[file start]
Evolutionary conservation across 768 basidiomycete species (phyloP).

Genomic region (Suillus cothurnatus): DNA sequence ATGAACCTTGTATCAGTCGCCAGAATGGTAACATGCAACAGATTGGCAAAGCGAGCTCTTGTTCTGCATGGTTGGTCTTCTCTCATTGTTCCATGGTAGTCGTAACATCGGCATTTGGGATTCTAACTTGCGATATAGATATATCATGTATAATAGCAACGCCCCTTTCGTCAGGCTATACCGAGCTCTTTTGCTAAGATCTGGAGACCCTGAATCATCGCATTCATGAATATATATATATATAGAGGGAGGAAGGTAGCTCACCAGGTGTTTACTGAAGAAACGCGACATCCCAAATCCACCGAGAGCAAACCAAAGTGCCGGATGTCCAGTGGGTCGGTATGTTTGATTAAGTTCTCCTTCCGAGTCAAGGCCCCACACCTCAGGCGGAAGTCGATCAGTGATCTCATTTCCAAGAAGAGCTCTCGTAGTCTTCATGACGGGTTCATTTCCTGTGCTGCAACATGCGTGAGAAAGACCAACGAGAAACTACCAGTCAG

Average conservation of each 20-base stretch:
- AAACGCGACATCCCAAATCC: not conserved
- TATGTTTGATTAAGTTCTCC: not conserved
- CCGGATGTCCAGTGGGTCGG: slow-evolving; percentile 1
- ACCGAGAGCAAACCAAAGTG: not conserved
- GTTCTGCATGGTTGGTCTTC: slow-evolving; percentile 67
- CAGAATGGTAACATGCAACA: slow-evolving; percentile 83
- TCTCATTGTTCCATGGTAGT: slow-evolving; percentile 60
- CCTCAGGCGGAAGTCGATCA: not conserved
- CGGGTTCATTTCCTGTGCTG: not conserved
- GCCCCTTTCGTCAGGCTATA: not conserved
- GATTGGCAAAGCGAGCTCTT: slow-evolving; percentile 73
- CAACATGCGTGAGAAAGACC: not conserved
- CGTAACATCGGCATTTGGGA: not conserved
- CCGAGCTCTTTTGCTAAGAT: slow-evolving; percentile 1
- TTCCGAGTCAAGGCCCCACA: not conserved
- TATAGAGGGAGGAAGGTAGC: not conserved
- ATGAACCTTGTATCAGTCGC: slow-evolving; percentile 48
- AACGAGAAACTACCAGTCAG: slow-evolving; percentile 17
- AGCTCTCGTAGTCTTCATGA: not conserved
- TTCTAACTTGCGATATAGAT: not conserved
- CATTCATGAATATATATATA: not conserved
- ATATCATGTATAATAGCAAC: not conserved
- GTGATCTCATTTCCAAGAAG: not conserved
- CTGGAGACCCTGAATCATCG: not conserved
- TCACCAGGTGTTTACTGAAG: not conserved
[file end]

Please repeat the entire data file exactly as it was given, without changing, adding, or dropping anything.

Evolutionary conservation across 768 basidiomycete species (phyloP).

Genomic region (Suillus cothurnatus): DNA sequence ATGAACCTTGTATCAGTCGCCAGAATGGTAACATGCAACAGATTGGCAAAGCGAGCTCTTGTTCTGCATGGTTGGTCTTCTCTCATTGTTCCATGGTAGTCGTAACATCGGCATTTGGGATTCTAACTTGCGATATAGATATATCATGTATAATAGCAACGCCCCTTTCGTCAGGCTATACCGAGCTCTTTTGCTAAGATCTGGAGACCCTGAATCATCGCATTCATGAATATATATATATATAGAGGGAGGAAGGTAGCTCACCAGGTGTTTACTGAAGAAACGCGACATCCCAAATCCACCGAGAGCAAACCAAAGTGCCGGATGTCCAGTGGGTCGGTATGTTTGATTAAGTTCTCCTTCCGAGTCAAGGCCCCACACCTCAGGCGGAAGTCGATCAGTGATCTCATTTCCAAGAAGAGCTCTCGTAGTCTTCATGACGGGTTCATTTCCTGTGCTGCAACATGCGTGAGAAAGACCAACGAGAAACTACCAGTCAG

Average conservation of each 20-base stretch:
- AAACGCGACATCCCAAATCC: not conserved
- TATGTTTGATTAAGTTCTCC: not conserved
- CCGGATGTCCAGTGGGTCGG: slow-evolving; percentile 1
- ACCGAGAGCAAACCAAAGTG: not conserved
- GTTCTGCATGGTTGGTCTTC: slow-evolving; percentile 67
- CAGAATGGTAACATGCAACA: slow-evolving; percentile 83
- TCTCATTGTTCCATGGTAGT: slow-evolving; percentile 60
- CCTCAGGCGGAAGTCGATCA: not conserved
- CGGGTTCATTTCCTGTGCTG: not conserved
- GCCCCTTTCGTCAGGCTATA: not conserved
- GATTGGCAAAGCGAGCTCTT: slow-evolving; percentile 73
- CAACATGCGTGAGAAAGACC: not conserved
- CGTAACATCGGCATTTGGGA: not conserved
- CCGAGCTCTTTTGCTAAGAT: slow-evolving; percentile 1
- TTCCGAGTCAAGGCCCCACA: not conserved
- TATAGAGGGAGGAAGGTAGC: not conserved
- ATGAACCTTGTATCAGTCGC: slow-evolving; percentile 48
- AACGAGAAACTACCAGTCAG: slow-evolving; percentile 17
- AGCTCTCGTAGTCTTCATGA: not conserved
- TTCTAACTTGCGATATAGAT: not conserved
- CATTCATGAATATATATATA: not conserved
- ATATCATGTATAATAGCAAC: not conserved
- GTGATCTCATTTCCAAGAAG: not conserved
- CTGGAGACCCTGAATCATCG: not conserved
- TCACCAGGTGTTTACTGAAG: not conserved